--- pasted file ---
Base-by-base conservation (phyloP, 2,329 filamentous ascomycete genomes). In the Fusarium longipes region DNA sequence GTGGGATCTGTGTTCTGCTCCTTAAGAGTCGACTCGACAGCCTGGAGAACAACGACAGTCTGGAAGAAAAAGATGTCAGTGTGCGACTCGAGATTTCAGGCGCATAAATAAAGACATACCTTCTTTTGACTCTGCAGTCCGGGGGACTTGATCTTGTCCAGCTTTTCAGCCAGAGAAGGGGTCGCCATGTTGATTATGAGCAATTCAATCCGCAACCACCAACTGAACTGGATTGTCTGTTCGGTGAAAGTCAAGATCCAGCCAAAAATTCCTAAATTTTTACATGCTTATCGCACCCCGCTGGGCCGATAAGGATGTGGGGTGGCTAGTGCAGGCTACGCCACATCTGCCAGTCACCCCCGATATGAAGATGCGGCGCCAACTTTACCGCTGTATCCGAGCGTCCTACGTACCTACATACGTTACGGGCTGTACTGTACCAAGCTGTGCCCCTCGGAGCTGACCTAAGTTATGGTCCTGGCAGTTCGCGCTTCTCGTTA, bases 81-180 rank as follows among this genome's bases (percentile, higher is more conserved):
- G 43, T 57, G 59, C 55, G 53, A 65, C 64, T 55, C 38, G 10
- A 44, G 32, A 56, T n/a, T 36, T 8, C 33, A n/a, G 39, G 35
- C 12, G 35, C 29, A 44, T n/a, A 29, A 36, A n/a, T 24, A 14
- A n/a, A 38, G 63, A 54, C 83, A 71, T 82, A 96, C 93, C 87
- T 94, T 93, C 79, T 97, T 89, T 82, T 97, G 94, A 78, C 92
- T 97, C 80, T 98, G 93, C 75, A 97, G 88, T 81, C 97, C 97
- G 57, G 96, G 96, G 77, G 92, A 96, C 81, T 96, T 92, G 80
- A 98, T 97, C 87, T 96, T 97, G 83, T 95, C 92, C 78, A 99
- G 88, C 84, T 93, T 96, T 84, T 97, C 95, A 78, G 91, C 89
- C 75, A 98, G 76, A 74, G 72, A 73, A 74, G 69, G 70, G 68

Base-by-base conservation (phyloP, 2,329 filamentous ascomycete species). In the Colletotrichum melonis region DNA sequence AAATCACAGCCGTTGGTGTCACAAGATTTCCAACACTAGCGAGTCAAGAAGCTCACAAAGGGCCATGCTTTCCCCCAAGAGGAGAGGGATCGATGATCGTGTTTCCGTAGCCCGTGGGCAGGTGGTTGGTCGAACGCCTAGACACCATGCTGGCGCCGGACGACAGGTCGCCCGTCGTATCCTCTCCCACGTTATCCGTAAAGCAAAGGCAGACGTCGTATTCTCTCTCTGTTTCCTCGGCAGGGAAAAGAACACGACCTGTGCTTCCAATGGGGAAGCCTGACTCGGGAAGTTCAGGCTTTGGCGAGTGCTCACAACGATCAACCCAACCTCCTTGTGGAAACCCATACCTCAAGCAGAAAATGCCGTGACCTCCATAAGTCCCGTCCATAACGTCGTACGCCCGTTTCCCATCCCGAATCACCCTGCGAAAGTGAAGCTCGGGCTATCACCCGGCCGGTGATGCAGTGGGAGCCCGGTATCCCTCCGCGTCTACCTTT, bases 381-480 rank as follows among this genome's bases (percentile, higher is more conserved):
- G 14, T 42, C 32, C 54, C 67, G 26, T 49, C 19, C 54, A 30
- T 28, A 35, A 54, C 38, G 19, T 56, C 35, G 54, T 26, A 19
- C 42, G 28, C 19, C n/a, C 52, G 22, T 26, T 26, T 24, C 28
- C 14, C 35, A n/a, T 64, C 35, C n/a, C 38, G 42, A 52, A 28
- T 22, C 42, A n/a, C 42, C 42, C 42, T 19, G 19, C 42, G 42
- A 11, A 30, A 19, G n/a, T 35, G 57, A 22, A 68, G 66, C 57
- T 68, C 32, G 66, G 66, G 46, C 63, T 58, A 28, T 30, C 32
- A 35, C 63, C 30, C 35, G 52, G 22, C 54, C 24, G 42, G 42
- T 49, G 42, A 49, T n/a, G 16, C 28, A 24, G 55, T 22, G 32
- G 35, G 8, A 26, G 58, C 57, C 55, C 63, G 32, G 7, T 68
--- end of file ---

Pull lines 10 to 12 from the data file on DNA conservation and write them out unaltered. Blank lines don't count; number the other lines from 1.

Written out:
- G 88, C 84, T 93, T 96, T 84, T 97, C 95, A 78, G 91, C 89
- C 75, A 98, G 76, A 74, G 72, A 73, A 74, G 69, G 70, G 68

Base-by-base conservation (phyloP, 2,329 filamentous ascomycete species). In the Colletotrichum melonis region DNA sequence AAATCACAGCCGTTGGTGTCACAAGATTTCCAACACTAGCGAGTCAAGAAGCTCACAAAGGGCCATGCTTTCCCCCAAGAGGAGAGGGATCGATGATCGTGTTTCCGTAGCCCGTGGGCAGGTGGTTGGTCGAACGCCTAGACACCATGCTGGCGCCGGACGACAGGTCGCCCGTCGTATCCTCTCCCACGTTATCCGTAAAGCAAAGGCAGACGTCGTATTCTCTCTCTGTTTCCTCGGCAGGGAAAAGAACACGACCTGTGCTTCCAATGGGGAAGCCTGACTCGGGAAGTTCAGGCTTTGGCGAGTGCTCACAACGATCAACCCAACCTCCTTGTGGAAACCCATACCTCAAGCAGAAAATGCCGTGACCTCCATAAGTCCCGTCCATAACGTCGTACGCCCGTTTCCCATCCCGAATCACCCTGCGAAAGTGAAGCTCGGGCTATCACCCGGCCGGTGATGCAGTGGGAGCCCGGTATCCCTCCGCGTCTACCTTT, bases 381-480 rank as follows among this genome's bases (percentile, higher is more conserved):